Wakefield in bid to become UK City of Culture 2025

Councillor Denise Jeffrey
X The Business Desk

Register for free to receive latest news stories direct to your inbox


Representatives of Wakefield Council have joined cultural leaders and organisations today to launch the city’s bid to become UK City of Culture 2025.

Home to attractions such as the Yorkshire Sculpture Park, The Hepworth Wakefield, and Production Park, a centre for the live events industry, the district has gained a reputation for successfully backing these destinations, alongside celebrating heritage with the likes of The National Coal Mining Museum and supporting a wide variety of arts at the Wakefield Theatre Royal.

It is hoped these cultural and creative assets will see the district named as the UK City of Culture 2025 and continue to drive further investment, building on ambitious plans to make Wakefield the creative hub for the North.

Council leader, Councillor Denise Jeffery, said: “We want to put Wakefield on the map as a lead cultural destination across the country and beyond.

“We want to share with the public, region and world what Wakefield has to offer.

“Our bid will be a truly collaborative effort, working closely with the cultural businesses and organisations that make our city and district great.”

Within the city, transformation programmes are taking place to repurpose disused assets into creative spaces, including the redevelopment of the former Wakefield Market Hall, Rutland Mills and Castleford Mill.

The investment in the historic Rutland Mills complex at Wakefield Waterfront will see the creation of a diverse cultural landmark for the north.

It is the culmination of 15 years of regeneration of the waterfront area and creates a brand new vibrant central events square.

Jeffrey added: “We know this is an ambitious bid, and that some other areas have been working towards this for some time.

“However, Wakefield fits the new criteria perfectly and we want to use this opportunity to showcase our impressive cultural offer and bring residents and partners together to celebrate all we have to offer.

“We hope this bid will bring long-term benefits to everyone across the district, including attracting more visitors and investment into the area, boosting jobs, increasing skills and business opportunities and creating even more exciting opportunities to take part in arts and cultural activities.”

Cllr Michael Graham, Wakefield Council’s cabinet member for culture, leisure and sport, said: “We are proud of Wakefield – a place rich in culture and a fascinating heritage – including Roman sites in Castleford, castles dating back to the eleventh and twelfth centuries and The National Coal Mining Museum celebrating and preserving this important industry.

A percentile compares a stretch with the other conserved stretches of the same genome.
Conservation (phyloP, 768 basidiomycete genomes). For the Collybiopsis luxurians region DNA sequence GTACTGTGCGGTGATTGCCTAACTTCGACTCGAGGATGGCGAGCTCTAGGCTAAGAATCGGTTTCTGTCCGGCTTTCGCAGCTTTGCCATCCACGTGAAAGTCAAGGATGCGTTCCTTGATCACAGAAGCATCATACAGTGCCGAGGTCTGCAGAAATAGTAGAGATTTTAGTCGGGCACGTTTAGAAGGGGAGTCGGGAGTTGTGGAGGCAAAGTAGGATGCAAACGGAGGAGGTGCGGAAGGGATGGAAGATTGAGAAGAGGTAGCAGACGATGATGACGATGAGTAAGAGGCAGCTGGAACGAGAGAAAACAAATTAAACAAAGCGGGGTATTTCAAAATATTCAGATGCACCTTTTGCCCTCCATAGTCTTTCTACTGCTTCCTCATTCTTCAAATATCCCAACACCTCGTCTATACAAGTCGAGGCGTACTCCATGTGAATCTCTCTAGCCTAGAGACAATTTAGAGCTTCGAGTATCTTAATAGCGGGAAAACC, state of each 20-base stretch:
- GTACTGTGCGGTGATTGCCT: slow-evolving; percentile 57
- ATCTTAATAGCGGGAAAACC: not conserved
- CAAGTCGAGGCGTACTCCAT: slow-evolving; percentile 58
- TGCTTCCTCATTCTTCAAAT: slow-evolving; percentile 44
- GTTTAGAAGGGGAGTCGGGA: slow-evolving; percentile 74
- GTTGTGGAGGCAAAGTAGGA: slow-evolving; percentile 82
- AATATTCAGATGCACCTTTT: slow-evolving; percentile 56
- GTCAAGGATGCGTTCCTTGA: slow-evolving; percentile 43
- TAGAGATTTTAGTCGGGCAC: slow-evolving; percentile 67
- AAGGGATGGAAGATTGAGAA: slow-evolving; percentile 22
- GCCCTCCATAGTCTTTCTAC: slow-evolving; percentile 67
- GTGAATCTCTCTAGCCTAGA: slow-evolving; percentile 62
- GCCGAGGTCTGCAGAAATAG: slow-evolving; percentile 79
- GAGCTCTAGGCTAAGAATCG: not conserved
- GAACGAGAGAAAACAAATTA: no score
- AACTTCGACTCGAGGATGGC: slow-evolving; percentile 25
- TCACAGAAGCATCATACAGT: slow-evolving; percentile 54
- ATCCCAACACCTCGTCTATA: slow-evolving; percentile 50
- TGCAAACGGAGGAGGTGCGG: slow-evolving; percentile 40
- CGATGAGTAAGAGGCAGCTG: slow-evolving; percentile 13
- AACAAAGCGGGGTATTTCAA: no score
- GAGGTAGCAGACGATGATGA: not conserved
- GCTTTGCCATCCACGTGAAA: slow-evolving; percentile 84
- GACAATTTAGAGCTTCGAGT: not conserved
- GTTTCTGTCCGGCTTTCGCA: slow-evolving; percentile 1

“We would love nothing more than for others to join us in experiencing the rich and diverse cultural offer that I, like so many other residents, rightly feel proud of.”

Simon Wallis, director of The Hepworth Wakefield, said: “The Wakefield district has an incredible depth and breadth of cultural experiences and activities to build upon.

“It’s an inspiring combination of a proud city, towns and villages where urban and rural life combine to create our unique identity and spirit of place.

“It’s the district that formed and influenced Barbara Hepworth and Henry Moore as they grew up and went on to become two of the greatest artists of the 20th century.

“We see a new generation of creative young people developing similar ambitions in so many different and unexpected ways in our local schools.

“We have huge potential for positive and exciting change in Wakefield and this bid to be City of Culture will help us realise that by bringing us all together across the district to be very much more than the sum of our considerable parts.”

Lee Brooks, CEO of Production Park, added: “We can’t wait to collaborate with the region’s other institutions to give Wakefield’s cultural output the recognition it truly deserves.

“As a post-industrial region, Wakefield has come a long way from its decline of big industry and the closure of its factories and mines.

“Although its ‘rhubarb triangle’ remains, there’s another triangle now underpinning up the region’s cultural identity; one which is home to nationally significant names, The Hepworth, Yorkshire Sculpture Park and Production Park.

“They’re all key institutions in the levelling up agenda – giving the area, its artists, and its people the recognition they deserve.”

More information about the bid will be released in the coming weeks before it is submitted next month. The winning entry will be announced in May 2022.